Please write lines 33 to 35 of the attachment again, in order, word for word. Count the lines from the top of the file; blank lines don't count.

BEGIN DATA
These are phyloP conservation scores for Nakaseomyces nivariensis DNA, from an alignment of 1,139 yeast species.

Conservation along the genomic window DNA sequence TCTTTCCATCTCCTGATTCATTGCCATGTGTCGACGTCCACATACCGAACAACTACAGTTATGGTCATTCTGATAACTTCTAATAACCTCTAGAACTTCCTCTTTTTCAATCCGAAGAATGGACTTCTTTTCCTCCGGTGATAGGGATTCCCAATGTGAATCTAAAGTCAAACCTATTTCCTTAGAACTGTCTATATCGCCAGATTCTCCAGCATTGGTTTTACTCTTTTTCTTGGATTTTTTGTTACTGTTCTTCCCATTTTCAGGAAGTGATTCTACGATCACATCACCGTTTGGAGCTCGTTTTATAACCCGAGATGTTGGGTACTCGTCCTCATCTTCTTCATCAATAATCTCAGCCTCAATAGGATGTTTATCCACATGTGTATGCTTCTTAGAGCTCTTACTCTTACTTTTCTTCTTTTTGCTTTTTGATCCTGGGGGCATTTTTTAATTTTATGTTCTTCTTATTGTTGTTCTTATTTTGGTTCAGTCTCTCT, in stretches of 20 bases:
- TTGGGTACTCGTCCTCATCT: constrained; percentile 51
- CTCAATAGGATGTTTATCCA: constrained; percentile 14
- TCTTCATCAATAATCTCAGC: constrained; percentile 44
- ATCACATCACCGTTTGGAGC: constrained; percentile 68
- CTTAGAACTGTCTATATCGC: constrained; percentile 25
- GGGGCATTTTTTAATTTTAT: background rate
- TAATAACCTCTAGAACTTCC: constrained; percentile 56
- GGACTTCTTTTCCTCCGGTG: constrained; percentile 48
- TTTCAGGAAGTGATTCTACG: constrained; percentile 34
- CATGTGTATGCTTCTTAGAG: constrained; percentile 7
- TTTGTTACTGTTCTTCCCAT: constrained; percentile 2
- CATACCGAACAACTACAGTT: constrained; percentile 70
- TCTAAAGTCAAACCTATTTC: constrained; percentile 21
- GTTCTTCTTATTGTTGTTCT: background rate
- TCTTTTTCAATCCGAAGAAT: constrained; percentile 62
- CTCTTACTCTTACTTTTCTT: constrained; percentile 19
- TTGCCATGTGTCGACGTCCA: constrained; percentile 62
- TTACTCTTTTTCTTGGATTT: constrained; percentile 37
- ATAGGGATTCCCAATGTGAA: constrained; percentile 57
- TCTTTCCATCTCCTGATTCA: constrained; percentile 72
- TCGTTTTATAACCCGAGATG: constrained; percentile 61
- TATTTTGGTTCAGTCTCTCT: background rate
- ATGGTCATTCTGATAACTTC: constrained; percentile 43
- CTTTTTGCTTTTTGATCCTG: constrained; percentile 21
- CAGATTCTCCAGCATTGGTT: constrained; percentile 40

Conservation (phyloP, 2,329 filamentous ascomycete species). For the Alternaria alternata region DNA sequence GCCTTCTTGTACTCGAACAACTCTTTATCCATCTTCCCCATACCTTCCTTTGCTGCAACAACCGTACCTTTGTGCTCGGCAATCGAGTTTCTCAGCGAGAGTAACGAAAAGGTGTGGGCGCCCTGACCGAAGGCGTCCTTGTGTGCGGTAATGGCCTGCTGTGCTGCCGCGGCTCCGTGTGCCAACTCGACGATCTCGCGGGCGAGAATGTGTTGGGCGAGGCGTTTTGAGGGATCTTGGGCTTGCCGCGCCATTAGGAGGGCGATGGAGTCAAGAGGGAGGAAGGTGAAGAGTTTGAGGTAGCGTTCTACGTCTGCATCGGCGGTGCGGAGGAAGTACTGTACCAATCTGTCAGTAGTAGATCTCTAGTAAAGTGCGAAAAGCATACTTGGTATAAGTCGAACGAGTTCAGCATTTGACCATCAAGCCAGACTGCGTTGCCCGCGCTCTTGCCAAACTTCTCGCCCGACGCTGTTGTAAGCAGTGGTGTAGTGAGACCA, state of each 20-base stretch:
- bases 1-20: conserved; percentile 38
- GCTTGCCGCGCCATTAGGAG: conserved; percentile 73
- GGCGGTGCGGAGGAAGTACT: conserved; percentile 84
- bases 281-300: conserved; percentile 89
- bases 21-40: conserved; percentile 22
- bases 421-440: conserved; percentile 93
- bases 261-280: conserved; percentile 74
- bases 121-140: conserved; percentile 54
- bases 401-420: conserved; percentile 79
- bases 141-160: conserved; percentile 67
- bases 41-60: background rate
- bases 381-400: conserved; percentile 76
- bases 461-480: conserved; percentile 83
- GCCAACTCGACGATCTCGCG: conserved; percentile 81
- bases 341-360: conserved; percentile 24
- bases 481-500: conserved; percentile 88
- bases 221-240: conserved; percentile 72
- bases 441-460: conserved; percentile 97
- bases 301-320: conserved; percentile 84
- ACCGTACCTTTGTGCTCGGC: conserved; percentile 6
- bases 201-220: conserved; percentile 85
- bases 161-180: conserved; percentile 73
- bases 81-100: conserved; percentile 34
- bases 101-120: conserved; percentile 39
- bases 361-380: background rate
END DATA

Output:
- bases 21-40: conserved; percentile 22
- bases 421-440: conserved; percentile 93
- bases 261-280: conserved; percentile 74